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View Full Version : DRUGS!!! :P



Red.Ink.Rain
03-03-2009, 08:48 AM
I have a quick CSI-esque question. If you mix a powdered or liquid form of a hallucinogenic drug with paint, paint a long stretch of wall, and place someone in that room - would the drug affect them? Or would you have to heat that paint in order to vaporize the drug and someone would have to inhale it?

Horseshoes
03-03-2009, 10:46 AM
yanno, I cannot imagine phencyclidine or lysergic acid working too well in such an application...but then my studies on those didn't include the old paint it on the walls scenario. Still, if you want to be true, choose your drug and go after the question more specifically...when you name it and contact some noted researcher of its effects, note also the size of the room, the size of the person, the heating/AC system in the room, whether there are plants, aquariums, other factors affecting the room air.

And depending on your story's readers, publisher, you can always make it up. Make up an analog of LSD or some such. Just painting a room can intoxicate some people...presumably you want to induce loopier behavior than a garden variety drunk though.

What is it you want to happen for your story's purpose?

Red.Ink.Rain
03-03-2009, 11:25 AM
You know, I think I figured out a way around it. Thank you, though.

Fingers
03-04-2009, 09:06 AM
I dont know about painting it on walls, but you could mix the lsd with some DMSO (di methyl sulfoxide) (sp) and put it on something like a vase or drinking glass or some object the person is likely to handle. DMSO is quite readily absorbed through the skin and anything on the skin or the object handled will be absorbed by the person.


yer pal Brian

GeorgeK
03-04-2009, 09:01 PM
some DMSO

True, but it also has a very intense garlic smell. We used to use DMSO in urinary bladder irrigations for interstitial cystitis patients and always had to warn them ahead of time. Some women said that their husbands wouldn't sleep with them for 3-5 days after a bladder wash. That wasn't always a bad thing.

Fingers
03-07-2009, 10:14 PM
Interesting. My father used it on his shoulder for his bursitis. His DMSO was virtually odorless to me but it left a taste of almonds in your mouth after using. Sorry for off topic.


yer pal Brian

waylander
03-07-2009, 11:54 PM
True, but it also has a very intense garlic smell. We used to use DMSO in urinary bladder irrigations for interstitial cystitis patients and always had to warn them ahead of time. Some women said that their husbands wouldn't sleep with them for 3-5 days after a bladder wash. That wasn't always a bad thing.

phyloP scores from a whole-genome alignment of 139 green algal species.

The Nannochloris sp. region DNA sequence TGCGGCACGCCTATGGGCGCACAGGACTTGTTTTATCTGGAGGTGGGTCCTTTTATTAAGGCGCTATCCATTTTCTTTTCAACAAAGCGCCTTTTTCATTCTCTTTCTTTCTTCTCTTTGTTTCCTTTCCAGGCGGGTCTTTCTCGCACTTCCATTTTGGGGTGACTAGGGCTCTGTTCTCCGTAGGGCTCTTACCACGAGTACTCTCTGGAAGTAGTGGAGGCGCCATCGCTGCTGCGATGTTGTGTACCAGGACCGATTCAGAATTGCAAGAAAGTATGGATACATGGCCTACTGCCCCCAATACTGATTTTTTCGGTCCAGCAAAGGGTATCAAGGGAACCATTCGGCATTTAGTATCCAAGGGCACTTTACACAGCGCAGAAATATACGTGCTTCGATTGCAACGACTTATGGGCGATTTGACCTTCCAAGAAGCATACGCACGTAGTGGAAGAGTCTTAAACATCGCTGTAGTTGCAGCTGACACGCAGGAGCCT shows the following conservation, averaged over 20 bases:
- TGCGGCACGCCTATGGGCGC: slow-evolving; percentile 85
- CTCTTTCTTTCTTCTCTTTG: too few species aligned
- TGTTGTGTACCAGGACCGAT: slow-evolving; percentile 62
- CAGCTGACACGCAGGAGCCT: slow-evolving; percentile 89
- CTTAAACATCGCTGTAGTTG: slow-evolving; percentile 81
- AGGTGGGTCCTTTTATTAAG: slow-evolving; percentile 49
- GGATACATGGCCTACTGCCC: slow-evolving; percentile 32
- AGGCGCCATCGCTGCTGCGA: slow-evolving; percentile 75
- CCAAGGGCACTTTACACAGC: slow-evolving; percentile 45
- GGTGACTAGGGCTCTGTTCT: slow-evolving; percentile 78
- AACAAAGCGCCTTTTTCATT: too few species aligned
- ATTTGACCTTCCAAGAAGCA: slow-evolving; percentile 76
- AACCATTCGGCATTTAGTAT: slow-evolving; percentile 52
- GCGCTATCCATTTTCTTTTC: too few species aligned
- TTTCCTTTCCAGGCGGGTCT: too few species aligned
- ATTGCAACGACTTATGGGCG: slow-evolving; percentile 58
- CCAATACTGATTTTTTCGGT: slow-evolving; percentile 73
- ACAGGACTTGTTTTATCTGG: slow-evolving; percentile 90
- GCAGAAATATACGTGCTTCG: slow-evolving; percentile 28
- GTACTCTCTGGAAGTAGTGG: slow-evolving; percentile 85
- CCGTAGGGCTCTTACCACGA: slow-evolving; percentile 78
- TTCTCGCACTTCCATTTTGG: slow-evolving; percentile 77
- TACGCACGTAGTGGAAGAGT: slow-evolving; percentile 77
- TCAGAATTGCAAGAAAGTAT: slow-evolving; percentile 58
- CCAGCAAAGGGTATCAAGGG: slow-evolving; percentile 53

Rather depends on how much residual dimethyl sulfide there is in your DMSO, as that is the smelly stuff. Really clean DMSO doesn't smell.
Possibly there is some reductive process going on in your patients taking the DMSO down to DMS

GeorgeK
03-08-2009, 05:17 AM
Rather depends on how much residual dimethyl sulfide there is in your DMSO, as that is the smelly stuff. Really clean DMSO doesn't smell.
Possibly there is some reductive process going on in your patients taking the DMSO down to DMS

Maybe it's the manufacturer or something to do with human applications vs laboratory, or the concentration? That's the only time we used DMSO. I never actually questioned the why. I always assumed it was the DMSO itself. You could smell it when the nurse was mixing it, before instillation. The protocol for bladder irrigation had the paient urinate first, then it was instilled through a sterile catheter. It came in a sealed vial. Most of the IC patients have effectively small capacity bladders and they tend to be rather dehydrated, so It shouldn't be a urine interaction. If it helps, they almost all had rather acidic urine, typically 5-5.5 pH and often they couldn't hold it for very long.

waylander
03-08-2009, 01:12 PM
Maybe it's the manufacturer or something to do with human applications vs laboratory, or the concentration? That's the only time we used DMSO. I never actually questioned the why. I always assumed it was the DMSO itself. You could smell it when the nurse was mixing it, before instillation. The protocol for bladder irrigation had the paient urinate first, then it was instilled through a sterile catheter. It came in a sealed vial. Most of the IC patients have effectively small capacity bladders and they tend to be rather dehydrated, so It shouldn't be a urine interaction. If it helps, they almost all had rather acidic urine, typically 5-5.5 pH and often they couldn't hold it for very long.

This suggests that it is present in the material you receive from the manufacturer. Possibly there is some disproportionation of the DMSO to DMS and dimethyl sulfone